That's not to say that there is anyhting wrong per se with shuffling round the run course to finish. But equally, it may explain why the book might not be rubbish as 99% of the responses seem to conclude.

Probably the same as recommending Pfitzinger to a 4:30+ marathon running? Different target market?

19/06/2008 at 15:21

sorry Eric the Eel!

19/06/2008 at 15:26

i agree with mr w.

i'm a passable marathon runner (3-15), but a very pants swimmer and a distinctly average cyclist.

sunday in Nice will be my first IM, and if i can get round any way i can, even if i need all 16 hours, i'll call that a finish and i'll be very proud of myself, probably more than any marathon finishes.

i hope that people don't read his book and decide they can't do an IM- that would be a terrible shame.

19/06/2008 at 15:36
wouldn't be that much of a shame though, would it.  if he wrote a book that put somebody off solving world hunger, maybe.
19/06/2008 at 15:41

You can be fit and strong, but slow. I have been running for years, and train my arse off, but I am not yet below 4hrs for a marathon, but I can finish strong and confident.  I may or may not get there one day, but it could be years before I get there, and in the mean time I'll complete the Ironman!

There are many people in my running club who are slower than 4.30 for a marathon, but they are fit, have endurance, are strong and regular runners doing all the right training - just slow.

I guess theres a difference between being trained and fit but a slow runner (that doesn't have the genes to go faster), and an untrained person doing a slow time because they are not fit.

 Personally I want to enjoy my Ironman experience - as I do running and tri in my spare time for FUN, so i want to have the right base before I start, so I do think its worth thinking about how fit you need to be before you start a training plan (tho I defintiely don't agree with the you have to be a 3-4hr marathon runner).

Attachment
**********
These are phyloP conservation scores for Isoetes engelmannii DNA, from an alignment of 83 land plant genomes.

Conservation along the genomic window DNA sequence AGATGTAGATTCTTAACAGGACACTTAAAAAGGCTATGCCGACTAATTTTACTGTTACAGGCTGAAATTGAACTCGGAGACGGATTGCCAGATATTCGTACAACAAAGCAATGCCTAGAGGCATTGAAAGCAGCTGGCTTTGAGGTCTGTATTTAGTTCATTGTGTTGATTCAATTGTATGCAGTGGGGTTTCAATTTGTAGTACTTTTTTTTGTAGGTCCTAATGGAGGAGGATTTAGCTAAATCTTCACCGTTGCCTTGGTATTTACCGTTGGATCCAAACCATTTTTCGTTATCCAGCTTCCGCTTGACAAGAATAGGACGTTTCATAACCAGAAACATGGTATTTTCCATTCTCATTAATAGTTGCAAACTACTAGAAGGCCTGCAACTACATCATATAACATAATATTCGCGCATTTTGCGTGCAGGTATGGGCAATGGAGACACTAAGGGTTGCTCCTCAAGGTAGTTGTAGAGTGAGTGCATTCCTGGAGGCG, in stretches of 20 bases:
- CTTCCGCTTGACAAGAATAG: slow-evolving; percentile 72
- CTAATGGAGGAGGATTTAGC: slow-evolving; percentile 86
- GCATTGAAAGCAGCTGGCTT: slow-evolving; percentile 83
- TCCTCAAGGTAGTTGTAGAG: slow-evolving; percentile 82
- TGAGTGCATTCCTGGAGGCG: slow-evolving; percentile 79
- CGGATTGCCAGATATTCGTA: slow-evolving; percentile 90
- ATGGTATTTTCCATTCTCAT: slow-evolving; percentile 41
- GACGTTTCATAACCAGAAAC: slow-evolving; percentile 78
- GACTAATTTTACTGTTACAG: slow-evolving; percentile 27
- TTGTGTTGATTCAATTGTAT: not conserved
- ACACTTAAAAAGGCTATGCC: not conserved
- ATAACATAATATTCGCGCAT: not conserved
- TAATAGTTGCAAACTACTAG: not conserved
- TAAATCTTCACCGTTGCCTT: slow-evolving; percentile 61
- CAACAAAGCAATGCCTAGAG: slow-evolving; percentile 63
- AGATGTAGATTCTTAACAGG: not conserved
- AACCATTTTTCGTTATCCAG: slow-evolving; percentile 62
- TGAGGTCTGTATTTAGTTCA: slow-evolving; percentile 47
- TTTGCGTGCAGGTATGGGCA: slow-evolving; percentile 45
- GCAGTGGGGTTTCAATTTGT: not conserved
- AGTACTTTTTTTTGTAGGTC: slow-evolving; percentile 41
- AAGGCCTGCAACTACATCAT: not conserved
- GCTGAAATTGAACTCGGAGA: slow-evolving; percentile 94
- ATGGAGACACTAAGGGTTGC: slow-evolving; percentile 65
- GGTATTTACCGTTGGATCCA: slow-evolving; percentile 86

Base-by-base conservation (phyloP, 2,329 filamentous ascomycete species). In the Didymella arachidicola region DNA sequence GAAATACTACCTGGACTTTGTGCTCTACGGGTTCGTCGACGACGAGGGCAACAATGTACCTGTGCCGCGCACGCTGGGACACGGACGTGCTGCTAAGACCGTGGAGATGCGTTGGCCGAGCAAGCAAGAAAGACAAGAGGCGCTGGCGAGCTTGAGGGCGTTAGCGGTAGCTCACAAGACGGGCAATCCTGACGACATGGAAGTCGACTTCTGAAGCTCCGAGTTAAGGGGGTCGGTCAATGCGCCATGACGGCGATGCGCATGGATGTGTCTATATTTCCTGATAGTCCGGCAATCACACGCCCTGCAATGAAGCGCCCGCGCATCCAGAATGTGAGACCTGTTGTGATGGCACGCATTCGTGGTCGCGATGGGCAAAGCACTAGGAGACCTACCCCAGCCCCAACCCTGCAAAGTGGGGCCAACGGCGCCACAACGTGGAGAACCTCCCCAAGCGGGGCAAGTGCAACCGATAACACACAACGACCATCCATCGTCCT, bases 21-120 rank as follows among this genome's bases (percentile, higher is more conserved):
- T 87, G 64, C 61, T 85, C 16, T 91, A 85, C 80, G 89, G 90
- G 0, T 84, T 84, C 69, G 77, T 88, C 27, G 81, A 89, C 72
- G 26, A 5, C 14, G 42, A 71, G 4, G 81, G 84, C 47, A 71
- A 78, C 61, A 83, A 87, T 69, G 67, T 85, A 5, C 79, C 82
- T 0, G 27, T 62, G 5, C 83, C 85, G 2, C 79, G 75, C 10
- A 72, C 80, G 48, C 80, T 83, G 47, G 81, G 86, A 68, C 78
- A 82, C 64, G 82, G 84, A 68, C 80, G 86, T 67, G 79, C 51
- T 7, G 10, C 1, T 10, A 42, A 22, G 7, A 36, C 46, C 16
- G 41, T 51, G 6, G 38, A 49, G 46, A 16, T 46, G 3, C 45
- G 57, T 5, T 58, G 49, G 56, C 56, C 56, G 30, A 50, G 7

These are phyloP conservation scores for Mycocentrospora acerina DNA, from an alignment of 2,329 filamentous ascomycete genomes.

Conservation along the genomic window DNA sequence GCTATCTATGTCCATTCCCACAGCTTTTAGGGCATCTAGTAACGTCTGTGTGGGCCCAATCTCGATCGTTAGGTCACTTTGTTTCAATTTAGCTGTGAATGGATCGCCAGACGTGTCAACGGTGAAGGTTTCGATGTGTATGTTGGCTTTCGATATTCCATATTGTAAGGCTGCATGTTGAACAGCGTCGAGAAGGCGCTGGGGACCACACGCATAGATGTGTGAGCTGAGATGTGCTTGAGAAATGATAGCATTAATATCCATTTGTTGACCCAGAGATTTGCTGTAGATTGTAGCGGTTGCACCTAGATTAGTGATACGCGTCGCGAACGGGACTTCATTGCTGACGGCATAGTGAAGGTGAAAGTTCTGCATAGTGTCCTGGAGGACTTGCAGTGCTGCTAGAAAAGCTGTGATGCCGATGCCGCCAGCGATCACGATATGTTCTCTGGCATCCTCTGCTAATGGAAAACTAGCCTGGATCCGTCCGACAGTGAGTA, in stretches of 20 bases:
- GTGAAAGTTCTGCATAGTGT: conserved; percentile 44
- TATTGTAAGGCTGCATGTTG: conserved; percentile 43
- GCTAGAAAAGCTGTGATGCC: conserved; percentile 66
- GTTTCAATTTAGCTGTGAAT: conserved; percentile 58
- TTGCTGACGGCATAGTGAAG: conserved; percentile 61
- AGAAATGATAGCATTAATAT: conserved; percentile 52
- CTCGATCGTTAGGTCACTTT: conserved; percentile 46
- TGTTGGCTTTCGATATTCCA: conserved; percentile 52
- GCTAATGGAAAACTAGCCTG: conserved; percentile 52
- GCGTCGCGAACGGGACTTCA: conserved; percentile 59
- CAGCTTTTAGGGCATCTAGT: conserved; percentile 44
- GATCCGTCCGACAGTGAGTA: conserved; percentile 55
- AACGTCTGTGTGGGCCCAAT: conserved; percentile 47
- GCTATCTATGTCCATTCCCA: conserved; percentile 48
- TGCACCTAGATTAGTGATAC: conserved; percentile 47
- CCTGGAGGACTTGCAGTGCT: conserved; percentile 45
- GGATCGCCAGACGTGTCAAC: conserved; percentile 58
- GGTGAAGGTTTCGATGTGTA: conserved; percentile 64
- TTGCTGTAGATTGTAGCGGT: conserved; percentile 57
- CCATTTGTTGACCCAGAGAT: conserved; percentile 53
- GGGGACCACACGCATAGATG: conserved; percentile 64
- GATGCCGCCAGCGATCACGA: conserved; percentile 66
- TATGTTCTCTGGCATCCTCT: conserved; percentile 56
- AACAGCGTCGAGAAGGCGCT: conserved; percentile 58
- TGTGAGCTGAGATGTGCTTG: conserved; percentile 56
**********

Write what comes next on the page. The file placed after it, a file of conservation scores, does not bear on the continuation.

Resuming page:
Some people do Ironman as theire first tri - and fare play to them. I have however seen some people do this, and really struggle, injuries, motivation etc etc, and I wonder why they do it to themselves. Is there a hurry to do ironman - as it will always be there?

19/06/2008 at 15:42

FWIW - a few years ago, I was in Portugal with my in laws. We went to play San Lorenzo golf course but didn't have handicap certificates. I play off 6 an my FIL off 9, but the club said we couldn't play and yet allowed 36* golfers with handicap certificates to play willingly. In the end they relented on the condition that we hit 'decent' drives of the first tee. They paired us up with two German 36* golfers.

It was a bit like sending a beginner skier down a black run. The two Germans 'finished' the golf course after losing a bucket full of balls and taking nearly 5.5 hours. Did they enjoy themselves? Perhaps in a masochistic kind of way?

Would I stop them from playing. Of course not. But I would certainly suggest that they would have had more fun playing a course that matched their ability. Perhaps that is all Leder is saying.

If Tiger Woods wrote a book saying that golfers who cant hit their drivers 180y+ should play courses like San Lorenzo would he get a 99% negative response? I doubt it. So perhaps a bit of realism from a <8 hour IM is worth thinking about rather than being dismissed as nonsense.

19/06/2008 at 15:57

Perhaps there's a cultural issue here. Part of our culture seems to be our splendid ability to celebrate 'taking part' rather than 'winning' and to enjoy 'good-hearted amaterism'. In Europe, the balance seems slightly different - take skiing, many Brits will abandon lessons one they have achieved a basic standard and then spend the rest of their lives (happily) 'descending' black runs while their continental counterparts will be taking private lessons and perfecting their skills first to allwo them to 'finish' in style. Each to their own though!

19/06/2008 at 16:07

i'm not sure lothar leder has ever gone public and stated his position on world hunger. nor world peace and harmony for that matter.

unlike his position on foreground capabilities for IM, which he has apparently written a book about.

19/06/2008 at 16:17
yeah, what a bastard
19/06/2008 at 16:20

As a 4:45 marathon runner with no aspirations to do IM anyway, in my opinion the taking part and having a go, whether or not you've any chance of a 'good' time is to be celebrated and promoted.

Why the hell should people who will struggle to beat the cut-off not have a go if they want to?  So what if they are slow? 

TH2 - you seem to deride this way of looking at sports, as if you should only take part if you have met a certain standard (set by whom?).  What's wrong with just taking part and challenging yourself?

PloddingOn    pirate
19/06/2008 at 16:37
Whats your best IM time TH2?